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Britain's erstwhile rave culture

By Expat98, Jul 6, 2008 | |
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    Britain's erstwhile rave culture

    by Kate Spicer, Times Online
    July 6, 2008

    In 1988, Thatcher’s Britain was hit by an almighty day-glo wake-up call: the birth of the acid-house party. Twenty years on, we remember the clothes, the drugs and the music — and asks how rave culture has shaped the way we live today

    "I was due on stage at 8am," recalls the acid-house pioneer Trevor Fung. “It was a beautiful sunny morning. I’d never seen so many people in my life — there must have been 20,000 out there. There were three juggernauts in this huge field; two were piled with speakers. I got on the one in the middle with the decks on. I just walked on, waved, dropped the needle on the record... and it all went off.”

    This was towards the end of the second summer of love, the name given to the period in 1988-89 when dance music, youth culture and a generation’s expectations of fun did, indeed, go off in a singular and spectacular way. That summer of love was, for those who were there, a fortuitous collision of several cultural phenomena. There was the little-known acid-house music coming out of Chicago. There was the importing, by a group of young London DJs, of a very Ibizan way of partying, with abandon and a total disregard for respecting the boundaries around musical genres (and the little matter of the MDMA they found there, which was a popular agent for their hedonism). With their passion for the music, they blew the existing free and illegal warehouse party scene wide open, making it accessible to people more used to the dire Hit Man and Her-style clubbing of Ritzy’s, on the high street. In the summer of love, Britain found fun — and found it on an epic scale.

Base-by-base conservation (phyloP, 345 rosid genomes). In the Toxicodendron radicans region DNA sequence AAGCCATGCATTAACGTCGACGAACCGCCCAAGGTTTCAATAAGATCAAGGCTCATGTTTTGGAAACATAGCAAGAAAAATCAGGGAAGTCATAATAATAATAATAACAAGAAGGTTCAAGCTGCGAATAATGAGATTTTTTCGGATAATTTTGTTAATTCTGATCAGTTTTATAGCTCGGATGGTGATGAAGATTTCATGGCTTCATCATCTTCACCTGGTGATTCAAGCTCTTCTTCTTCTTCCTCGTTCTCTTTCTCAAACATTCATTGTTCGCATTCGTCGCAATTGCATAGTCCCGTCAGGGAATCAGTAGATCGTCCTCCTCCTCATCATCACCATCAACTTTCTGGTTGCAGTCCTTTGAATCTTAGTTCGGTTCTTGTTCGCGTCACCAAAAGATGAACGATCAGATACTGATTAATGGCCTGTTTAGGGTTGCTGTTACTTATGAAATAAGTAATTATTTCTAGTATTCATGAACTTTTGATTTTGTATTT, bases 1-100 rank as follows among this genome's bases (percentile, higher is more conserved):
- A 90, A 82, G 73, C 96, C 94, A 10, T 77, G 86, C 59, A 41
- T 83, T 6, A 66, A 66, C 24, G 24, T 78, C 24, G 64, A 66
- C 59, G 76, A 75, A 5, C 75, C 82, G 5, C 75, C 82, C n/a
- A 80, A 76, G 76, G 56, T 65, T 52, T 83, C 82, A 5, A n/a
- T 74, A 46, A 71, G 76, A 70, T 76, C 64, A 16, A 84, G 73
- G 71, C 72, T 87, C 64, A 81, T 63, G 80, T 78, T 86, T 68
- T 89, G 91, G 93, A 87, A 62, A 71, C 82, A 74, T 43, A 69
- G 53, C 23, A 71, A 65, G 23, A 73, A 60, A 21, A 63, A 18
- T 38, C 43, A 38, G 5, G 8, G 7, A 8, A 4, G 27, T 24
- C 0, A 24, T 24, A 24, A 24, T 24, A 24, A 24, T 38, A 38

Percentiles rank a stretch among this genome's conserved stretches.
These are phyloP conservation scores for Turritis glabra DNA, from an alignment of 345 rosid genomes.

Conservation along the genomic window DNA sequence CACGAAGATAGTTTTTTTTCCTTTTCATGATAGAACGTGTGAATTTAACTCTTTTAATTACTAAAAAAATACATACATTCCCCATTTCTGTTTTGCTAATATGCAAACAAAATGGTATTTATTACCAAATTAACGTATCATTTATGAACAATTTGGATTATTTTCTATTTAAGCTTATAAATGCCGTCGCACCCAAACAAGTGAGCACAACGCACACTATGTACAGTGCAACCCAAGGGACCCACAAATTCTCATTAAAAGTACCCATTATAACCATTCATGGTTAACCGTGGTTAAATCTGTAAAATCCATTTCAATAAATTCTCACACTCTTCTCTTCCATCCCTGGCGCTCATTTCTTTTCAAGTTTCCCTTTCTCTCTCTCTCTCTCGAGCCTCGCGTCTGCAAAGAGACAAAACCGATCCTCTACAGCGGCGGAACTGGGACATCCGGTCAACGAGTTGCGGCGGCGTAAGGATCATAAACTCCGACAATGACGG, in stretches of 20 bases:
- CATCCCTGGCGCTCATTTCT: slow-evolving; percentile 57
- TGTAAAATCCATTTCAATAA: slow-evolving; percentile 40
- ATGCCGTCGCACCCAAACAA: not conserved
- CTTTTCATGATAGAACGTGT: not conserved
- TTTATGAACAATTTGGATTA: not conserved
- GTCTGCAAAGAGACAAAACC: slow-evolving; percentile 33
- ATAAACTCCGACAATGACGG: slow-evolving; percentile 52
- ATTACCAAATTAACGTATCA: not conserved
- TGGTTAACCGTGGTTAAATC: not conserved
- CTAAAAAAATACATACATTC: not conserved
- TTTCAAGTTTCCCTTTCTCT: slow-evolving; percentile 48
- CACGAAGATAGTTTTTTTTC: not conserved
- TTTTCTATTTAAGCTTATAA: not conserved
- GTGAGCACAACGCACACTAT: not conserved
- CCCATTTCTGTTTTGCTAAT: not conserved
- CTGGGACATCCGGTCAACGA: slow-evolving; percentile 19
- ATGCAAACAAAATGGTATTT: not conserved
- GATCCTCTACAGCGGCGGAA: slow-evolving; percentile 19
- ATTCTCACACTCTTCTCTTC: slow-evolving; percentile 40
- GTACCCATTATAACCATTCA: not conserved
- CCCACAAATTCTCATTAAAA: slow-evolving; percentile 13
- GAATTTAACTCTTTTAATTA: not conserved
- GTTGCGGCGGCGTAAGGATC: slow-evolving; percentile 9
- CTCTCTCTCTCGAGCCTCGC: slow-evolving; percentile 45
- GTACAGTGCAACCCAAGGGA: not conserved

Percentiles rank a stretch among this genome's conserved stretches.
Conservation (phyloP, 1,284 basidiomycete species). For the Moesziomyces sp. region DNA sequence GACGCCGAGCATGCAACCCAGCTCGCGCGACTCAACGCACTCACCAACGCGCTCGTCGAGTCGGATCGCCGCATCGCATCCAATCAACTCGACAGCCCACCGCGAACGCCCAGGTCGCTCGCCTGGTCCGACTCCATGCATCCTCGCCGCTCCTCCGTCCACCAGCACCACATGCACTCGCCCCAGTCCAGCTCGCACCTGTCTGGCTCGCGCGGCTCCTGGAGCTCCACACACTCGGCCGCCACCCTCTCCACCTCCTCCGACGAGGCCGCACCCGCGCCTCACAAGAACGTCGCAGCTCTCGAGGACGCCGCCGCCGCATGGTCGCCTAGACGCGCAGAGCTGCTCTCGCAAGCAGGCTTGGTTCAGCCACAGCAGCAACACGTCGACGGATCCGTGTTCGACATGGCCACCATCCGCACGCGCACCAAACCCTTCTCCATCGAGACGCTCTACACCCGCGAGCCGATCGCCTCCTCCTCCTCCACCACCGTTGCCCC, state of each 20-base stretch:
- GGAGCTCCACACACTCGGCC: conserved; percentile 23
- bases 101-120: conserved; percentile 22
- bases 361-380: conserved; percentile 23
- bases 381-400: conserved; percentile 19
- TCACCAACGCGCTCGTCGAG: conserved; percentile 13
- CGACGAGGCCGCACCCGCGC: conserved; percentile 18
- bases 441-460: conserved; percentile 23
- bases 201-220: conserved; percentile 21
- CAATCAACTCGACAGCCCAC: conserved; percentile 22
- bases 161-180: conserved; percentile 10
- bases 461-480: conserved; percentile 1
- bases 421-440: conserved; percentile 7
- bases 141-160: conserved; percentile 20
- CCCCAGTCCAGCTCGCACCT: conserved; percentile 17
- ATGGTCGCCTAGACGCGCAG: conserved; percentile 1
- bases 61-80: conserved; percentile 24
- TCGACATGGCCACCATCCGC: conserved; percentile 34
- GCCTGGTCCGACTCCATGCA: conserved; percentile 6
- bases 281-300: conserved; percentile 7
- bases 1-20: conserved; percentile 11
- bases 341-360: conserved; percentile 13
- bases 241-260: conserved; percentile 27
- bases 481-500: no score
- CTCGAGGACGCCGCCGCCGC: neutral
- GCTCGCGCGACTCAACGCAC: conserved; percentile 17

Famously, those who found nirvana included everyone from football hooligans to aristocrats. Sometimes, abandoned to the euphoric, loved-up experience of being on ecstasy, they hugged each other. All types of people came in their thousands to party every night of the week. By 1989, parties were happening with numbers more normally seen at cup finals. The nation’s youth had found its antidote to Thatcher’s Britain: squelchy, uplifting electronic sounds and MDMA, the love drug. Hooligan culture went into decline. Smiley culture took over. The rave generation crossed class and race divides. For those that experienced it, it was magical. Just recently, I was reminiscing about what fun we all had with the guy who came to fit my carpets.

    The most famous pioneer of the scene is the DJ, producer and now LA-dwelling film-score composer — and very rich — Paul Oakenfold. “I knew it was a hugely strong movement when I saw it on the cover of The Sun,” he says. “It gave young people a sense of belonging to something special. Britain was miserable — materialistic, grey, unfair. It gave people a lift, gave them the will to believe in themselves. Life was a struggle back then. It gave you the sense you could achieve things.”